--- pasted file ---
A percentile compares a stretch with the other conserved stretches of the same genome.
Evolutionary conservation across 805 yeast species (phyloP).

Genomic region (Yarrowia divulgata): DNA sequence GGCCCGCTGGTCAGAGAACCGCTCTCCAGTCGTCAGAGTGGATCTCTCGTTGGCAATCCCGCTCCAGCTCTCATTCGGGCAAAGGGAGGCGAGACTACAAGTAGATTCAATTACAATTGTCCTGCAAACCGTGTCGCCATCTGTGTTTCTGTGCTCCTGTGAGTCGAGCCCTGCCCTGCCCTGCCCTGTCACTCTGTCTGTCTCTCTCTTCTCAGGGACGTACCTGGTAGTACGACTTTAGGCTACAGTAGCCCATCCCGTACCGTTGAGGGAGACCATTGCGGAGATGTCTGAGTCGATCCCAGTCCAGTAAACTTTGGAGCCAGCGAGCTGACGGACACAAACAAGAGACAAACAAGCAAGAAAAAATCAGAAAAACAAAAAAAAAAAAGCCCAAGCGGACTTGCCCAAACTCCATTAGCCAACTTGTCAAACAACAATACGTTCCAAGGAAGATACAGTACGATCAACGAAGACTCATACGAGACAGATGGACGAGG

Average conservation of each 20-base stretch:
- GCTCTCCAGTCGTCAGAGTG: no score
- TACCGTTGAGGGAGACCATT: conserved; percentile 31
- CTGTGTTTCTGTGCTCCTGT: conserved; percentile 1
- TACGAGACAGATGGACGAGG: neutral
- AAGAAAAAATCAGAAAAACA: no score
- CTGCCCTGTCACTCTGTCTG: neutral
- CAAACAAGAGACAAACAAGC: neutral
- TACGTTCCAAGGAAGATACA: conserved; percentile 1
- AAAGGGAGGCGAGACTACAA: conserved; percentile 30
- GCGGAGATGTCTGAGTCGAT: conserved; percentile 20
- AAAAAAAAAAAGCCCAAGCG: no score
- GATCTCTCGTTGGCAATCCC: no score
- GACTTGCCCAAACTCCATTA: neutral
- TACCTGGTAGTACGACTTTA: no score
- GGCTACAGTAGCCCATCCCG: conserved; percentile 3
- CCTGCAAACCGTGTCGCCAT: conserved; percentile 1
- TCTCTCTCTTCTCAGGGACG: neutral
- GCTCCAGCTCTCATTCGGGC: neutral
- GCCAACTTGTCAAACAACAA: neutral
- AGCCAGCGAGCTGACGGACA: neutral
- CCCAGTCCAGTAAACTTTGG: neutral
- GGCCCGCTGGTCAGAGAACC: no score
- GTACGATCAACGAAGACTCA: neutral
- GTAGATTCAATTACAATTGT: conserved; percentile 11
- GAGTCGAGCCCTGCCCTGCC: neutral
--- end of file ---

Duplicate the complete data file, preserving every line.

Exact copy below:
A percentile compares a stretch with the other conserved stretches of the same genome.
Evolutionary conservation across 805 yeast species (phyloP).

Genomic region (Yarrowia divulgata): DNA sequence GGCCCGCTGGTCAGAGAACCGCTCTCCAGTCGTCAGAGTGGATCTCTCGTTGGCAATCCCGCTCCAGCTCTCATTCGGGCAAAGGGAGGCGAGACTACAAGTAGATTCAATTACAATTGTCCTGCAAACCGTGTCGCCATCTGTGTTTCTGTGCTCCTGTGAGTCGAGCCCTGCCCTGCCCTGCCCTGTCACTCTGTCTGTCTCTCTCTTCTCAGGGACGTACCTGGTAGTACGACTTTAGGCTACAGTAGCCCATCCCGTACCGTTGAGGGAGACCATTGCGGAGATGTCTGAGTCGATCCCAGTCCAGTAAACTTTGGAGCCAGCGAGCTGACGGACACAAACAAGAGACAAACAAGCAAGAAAAAATCAGAAAAACAAAAAAAAAAAAGCCCAAGCGGACTTGCCCAAACTCCATTAGCCAACTTGTCAAACAACAATACGTTCCAAGGAAGATACAGTACGATCAACGAAGACTCATACGAGACAGATGGACGAGG

Average conservation of each 20-base stretch:
- GCTCTCCAGTCGTCAGAGTG: no score
- TACCGTTGAGGGAGACCATT: conserved; percentile 31
- CTGTGTTTCTGTGCTCCTGT: conserved; percentile 1
- TACGAGACAGATGGACGAGG: neutral
- AAGAAAAAATCAGAAAAACA: no score
- CTGCCCTGTCACTCTGTCTG: neutral
- CAAACAAGAGACAAACAAGC: neutral
- TACGTTCCAAGGAAGATACA: conserved; percentile 1
- AAAGGGAGGCGAGACTACAA: conserved; percentile 30
- GCGGAGATGTCTGAGTCGAT: conserved; percentile 20
- AAAAAAAAAAAGCCCAAGCG: no score
- GATCTCTCGTTGGCAATCCC: no score
- GACTTGCCCAAACTCCATTA: neutral
- TACCTGGTAGTACGACTTTA: no score
- GGCTACAGTAGCCCATCCCG: conserved; percentile 3
- CCTGCAAACCGTGTCGCCAT: conserved; percentile 1
- TCTCTCTCTTCTCAGGGACG: neutral
- GCTCCAGCTCTCATTCGGGC: neutral
- GCCAACTTGTCAAACAACAA: neutral
- AGCCAGCGAGCTGACGGACA: neutral
- CCCAGTCCAGTAAACTTTGG: neutral
- GGCCCGCTGGTCAGAGAACC: no score
- GTACGATCAACGAAGACTCA: neutral
- GTAGATTCAATTACAATTGT: conserved; percentile 11
- GAGTCGAGCCCTGCCCTGCC: neutral